Of late, the history of photography institutions in Europe and their role in shaping the medium there has become a topic. This is a most welcome development, given that much can be learned from looking at it. Long forgotten artists stand a chance to be re-discovered or at least re-evaluated, and the connection between European and American (or Japanese) photography also contains quite a few interesting aspects.
There are some interesting parallels between Berlin’s short lived Werkstatt für Photographie and Camera Austria, based in Graz. It’s likely the former might mostly be known in passing as an activity its founder and main teacher, Michael Schmidt, was engaged in. The latter, in contrast, is still with us, and familiarity with the name might come from the eponymous magazine.
A new book, a catalog published at the occasion of an exhibition dedicated to Camera Austria at Museum der Moderne Salzburg, now provides deep insight into what is billed as a “laboratory for photography and theory.” (Originally published in German, there now exists an English-language version. D.A.P. provide this link for the book.)
The book is organized into a number of essays that are followed by eight sections that each showcase the work of four or five artists under a general heading. These headings are Topography & Landscape, Image & Identity, Living Spaces & Representation, Composition & Deconstruction, Images & Politics, Research & Archive, Politics of the Image & Science, and Privacy & Public Images (please note that I’m working off the German version so I translated the headings).
As a general overview of the state of contemporary photography over the course of the past 40 years, the book is invaluable. Any book attempting to summarize the medium in roughly 250 pages of course will have to deal with artists to select and to exclude. The book works off the magazine’s archive, resulting in a variety of tremendously interesting inclusions (and, explicitly, exclusions). The usual suspects, of course, are present (Robert Adams, say, or William Eggleston), but so are a large number of lesser known artists. This is very refreshing.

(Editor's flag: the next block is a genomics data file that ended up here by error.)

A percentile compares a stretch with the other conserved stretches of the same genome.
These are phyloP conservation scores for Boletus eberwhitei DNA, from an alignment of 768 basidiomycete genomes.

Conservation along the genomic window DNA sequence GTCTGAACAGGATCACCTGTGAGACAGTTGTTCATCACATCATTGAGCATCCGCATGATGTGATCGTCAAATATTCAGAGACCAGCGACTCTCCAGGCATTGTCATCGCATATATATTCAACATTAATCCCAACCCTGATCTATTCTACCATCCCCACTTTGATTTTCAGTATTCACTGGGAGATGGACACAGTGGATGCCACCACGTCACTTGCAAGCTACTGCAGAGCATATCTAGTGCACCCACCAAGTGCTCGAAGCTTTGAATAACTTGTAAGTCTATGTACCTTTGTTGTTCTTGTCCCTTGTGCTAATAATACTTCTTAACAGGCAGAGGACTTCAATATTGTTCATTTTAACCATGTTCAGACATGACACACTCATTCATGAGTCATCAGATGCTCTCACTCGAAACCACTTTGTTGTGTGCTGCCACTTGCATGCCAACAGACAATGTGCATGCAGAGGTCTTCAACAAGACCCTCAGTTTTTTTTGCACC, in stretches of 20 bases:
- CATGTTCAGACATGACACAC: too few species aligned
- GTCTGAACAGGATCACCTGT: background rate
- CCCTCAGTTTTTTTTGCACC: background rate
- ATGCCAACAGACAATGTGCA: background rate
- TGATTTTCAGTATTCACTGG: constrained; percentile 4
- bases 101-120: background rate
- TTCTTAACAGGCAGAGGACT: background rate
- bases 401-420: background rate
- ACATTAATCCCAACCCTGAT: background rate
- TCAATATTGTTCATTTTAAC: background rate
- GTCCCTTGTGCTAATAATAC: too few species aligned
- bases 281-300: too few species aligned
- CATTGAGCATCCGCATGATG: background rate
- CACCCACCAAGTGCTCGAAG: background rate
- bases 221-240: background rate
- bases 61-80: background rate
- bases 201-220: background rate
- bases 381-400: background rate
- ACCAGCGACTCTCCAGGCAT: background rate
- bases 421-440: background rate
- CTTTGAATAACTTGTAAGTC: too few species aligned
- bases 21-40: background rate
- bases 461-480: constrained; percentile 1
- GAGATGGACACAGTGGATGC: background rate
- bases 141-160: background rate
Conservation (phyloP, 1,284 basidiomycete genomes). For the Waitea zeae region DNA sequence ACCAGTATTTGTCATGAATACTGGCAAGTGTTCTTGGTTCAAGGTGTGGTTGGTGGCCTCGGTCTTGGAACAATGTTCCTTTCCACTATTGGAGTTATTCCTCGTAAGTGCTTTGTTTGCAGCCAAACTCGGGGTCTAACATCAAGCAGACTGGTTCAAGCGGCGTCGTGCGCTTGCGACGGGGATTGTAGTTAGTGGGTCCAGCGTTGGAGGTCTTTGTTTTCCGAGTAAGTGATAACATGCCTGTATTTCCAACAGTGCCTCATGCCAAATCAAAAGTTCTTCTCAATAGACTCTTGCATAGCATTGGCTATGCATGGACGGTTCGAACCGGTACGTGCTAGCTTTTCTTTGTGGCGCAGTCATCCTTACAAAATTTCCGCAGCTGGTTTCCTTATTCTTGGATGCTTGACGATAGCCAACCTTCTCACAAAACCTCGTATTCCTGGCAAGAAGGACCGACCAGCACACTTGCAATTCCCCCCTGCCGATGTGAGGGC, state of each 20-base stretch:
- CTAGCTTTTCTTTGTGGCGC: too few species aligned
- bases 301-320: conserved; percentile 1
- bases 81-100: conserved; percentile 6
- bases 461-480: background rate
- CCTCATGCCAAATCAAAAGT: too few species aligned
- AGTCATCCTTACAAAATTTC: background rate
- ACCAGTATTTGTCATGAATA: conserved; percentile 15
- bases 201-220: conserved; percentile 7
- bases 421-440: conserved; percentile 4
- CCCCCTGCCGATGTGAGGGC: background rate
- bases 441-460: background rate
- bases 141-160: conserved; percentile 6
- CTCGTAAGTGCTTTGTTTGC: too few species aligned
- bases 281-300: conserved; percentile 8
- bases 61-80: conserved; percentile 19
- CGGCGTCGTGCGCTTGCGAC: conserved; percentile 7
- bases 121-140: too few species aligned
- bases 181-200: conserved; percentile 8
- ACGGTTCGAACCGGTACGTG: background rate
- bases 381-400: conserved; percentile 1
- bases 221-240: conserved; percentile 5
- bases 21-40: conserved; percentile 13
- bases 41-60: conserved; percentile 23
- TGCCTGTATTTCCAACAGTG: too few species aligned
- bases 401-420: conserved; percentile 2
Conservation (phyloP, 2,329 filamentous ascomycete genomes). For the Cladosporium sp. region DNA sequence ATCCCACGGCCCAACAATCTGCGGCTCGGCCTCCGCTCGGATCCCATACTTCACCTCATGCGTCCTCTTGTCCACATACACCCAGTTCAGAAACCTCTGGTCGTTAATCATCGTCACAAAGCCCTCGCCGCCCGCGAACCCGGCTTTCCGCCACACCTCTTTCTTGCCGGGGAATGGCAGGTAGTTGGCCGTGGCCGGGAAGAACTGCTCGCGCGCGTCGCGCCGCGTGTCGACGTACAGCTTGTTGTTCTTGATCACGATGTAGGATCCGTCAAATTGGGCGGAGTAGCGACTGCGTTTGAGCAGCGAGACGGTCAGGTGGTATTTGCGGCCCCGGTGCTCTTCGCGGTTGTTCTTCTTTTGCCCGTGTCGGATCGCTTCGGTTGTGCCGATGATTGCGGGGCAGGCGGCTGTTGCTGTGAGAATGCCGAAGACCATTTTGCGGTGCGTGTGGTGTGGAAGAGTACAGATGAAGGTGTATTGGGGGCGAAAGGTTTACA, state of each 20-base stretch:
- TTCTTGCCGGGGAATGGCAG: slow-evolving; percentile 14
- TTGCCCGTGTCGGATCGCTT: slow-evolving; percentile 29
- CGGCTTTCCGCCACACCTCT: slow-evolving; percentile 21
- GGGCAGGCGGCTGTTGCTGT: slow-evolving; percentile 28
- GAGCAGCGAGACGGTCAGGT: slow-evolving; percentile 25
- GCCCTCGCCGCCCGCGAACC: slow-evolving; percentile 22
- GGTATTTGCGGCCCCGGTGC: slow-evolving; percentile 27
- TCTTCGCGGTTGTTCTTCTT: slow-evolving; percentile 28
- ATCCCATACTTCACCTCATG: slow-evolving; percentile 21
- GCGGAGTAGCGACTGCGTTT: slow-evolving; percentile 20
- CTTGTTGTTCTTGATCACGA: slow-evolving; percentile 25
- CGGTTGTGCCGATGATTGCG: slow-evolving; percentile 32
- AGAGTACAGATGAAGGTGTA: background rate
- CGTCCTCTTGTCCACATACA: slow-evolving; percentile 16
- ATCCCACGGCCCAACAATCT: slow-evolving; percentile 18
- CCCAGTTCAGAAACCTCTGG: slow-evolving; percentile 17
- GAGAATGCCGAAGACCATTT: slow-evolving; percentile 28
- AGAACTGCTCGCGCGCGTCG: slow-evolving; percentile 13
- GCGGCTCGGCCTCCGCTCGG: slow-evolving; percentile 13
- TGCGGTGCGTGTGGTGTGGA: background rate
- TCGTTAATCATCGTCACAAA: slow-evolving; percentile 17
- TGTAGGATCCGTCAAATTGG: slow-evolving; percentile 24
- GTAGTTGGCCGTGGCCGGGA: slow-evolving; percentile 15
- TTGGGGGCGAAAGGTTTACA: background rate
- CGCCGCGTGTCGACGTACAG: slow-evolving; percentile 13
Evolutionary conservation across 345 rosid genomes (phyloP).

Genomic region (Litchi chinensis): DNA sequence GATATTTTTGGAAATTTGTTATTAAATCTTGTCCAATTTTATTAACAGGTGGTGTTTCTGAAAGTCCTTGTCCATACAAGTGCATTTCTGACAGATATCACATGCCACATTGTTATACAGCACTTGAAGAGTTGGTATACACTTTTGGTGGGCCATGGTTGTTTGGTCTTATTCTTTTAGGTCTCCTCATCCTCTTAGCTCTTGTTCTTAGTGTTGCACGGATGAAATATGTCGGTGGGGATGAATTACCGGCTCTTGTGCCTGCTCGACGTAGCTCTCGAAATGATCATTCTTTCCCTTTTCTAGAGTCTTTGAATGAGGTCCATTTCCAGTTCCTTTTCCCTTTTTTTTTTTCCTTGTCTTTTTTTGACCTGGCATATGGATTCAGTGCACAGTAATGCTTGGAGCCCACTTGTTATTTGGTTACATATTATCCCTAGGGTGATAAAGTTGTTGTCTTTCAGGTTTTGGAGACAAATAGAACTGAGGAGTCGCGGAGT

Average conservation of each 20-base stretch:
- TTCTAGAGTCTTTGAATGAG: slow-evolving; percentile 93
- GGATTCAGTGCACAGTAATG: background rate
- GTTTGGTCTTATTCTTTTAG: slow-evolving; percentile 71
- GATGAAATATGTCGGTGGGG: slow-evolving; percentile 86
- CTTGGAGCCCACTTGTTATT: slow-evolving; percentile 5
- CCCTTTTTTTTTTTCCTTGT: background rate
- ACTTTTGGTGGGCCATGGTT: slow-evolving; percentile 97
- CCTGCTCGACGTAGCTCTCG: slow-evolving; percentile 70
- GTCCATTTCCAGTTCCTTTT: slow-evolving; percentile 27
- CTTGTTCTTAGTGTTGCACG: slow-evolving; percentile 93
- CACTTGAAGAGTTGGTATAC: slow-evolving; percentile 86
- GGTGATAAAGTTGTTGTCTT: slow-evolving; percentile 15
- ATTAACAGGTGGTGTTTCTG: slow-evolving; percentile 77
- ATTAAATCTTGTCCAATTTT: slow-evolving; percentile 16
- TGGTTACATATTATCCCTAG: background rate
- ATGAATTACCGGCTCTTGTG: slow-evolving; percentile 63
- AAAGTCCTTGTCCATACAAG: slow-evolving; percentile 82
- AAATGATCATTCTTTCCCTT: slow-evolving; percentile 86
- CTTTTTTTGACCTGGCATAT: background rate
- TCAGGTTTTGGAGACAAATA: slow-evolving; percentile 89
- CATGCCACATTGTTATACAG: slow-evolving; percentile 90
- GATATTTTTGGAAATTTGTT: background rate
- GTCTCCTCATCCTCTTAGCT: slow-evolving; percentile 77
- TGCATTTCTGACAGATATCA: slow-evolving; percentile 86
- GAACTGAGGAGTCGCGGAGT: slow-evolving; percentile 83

Each of the eight sections presents an artist with their Camera Austria CV, a statement around their work (which might be a fragment from an earlier article in the magazine), a series of photographs (there’s a gatefold for every artist, which essentially adds a large number of additional pages), and reproductions of how the work was presented in the magazine. This is about as good as it can get, and it allows the reader to see the work in a variety of ways.
The highlight of the initial section of essays is a longer exchange of letters between Christine Frisinghelli (curator, author, and co-founder of the magazine) and Maren Lübbke-Tidow (author, curator, and editor). In their letters, both dive deeply into their thinking around photography and into the ins and outs of the magazine. I think a reader not familiar with the magazine will still be able to extract considerable information from the way these two authors discuss photography and the works of a variety of artists. The tone is a mix of being conversational and the kind of academic writing that strives for general comprehension (in other words, neither of the two authors attempts to dazzle the recipient — or reader — with meaningless inflated drivel just for the sake of it).
Taken together with the Werkstatt für Photographie catalog, Camera Austria allows the reader to get an understanding of how photography in Europe has been influenced by visiting artists from abroad, in particular the US but also (in the Camera Austria case) Japan. In fact, the same artists might go to Berlin first and then to Graz to do a workshop (or maybe the other way around). I feel that it is this area that will provide fodder for future books on the history of photography, especially since it will allow for the tearing down of conveniently lazy ideas concerning what, let’s say, “American” or “German” or any other kind of photography might be like.
One final comment: my review of the book would be incomplete if I were to ignore the contribution by Leipzig based publisher Spector Books. The design and production of the book raises the bar of what a good catalog can look like considerably. How they managed to produce all these gatefolds and yet charge only 36 Euros for the book escapes me (well, I have some idea: it must be a combination of clever design that knows exactly how photobook production works).
In general, this particular publisher (whose books now thankfully have a US distributor) has been demonstrating how invaluable good design in combination with high-quality content can be when it comes to photobooks. Anyone not familiar with Spector Books might want to dive into their archives to see the vast range of incredible books they’ve made (I previously reviewed, for example, The Last Image, Enghelab Street — A Revolution through Books: Iran 1979–1983 — two catalogs — or Jens Klein’s Sunset).
Camera Austria International — Laboratory for Photography and Theory; photographs by various artists; essays by Reinhard Braun, Christine Frisinghelli, Christiane Kuhlmann, Maren Lübbke-Tidow, Ito Toshiharu, Sandra Krizic Roban , Roberta Valtorta; 322 pages; Spector Books; 2019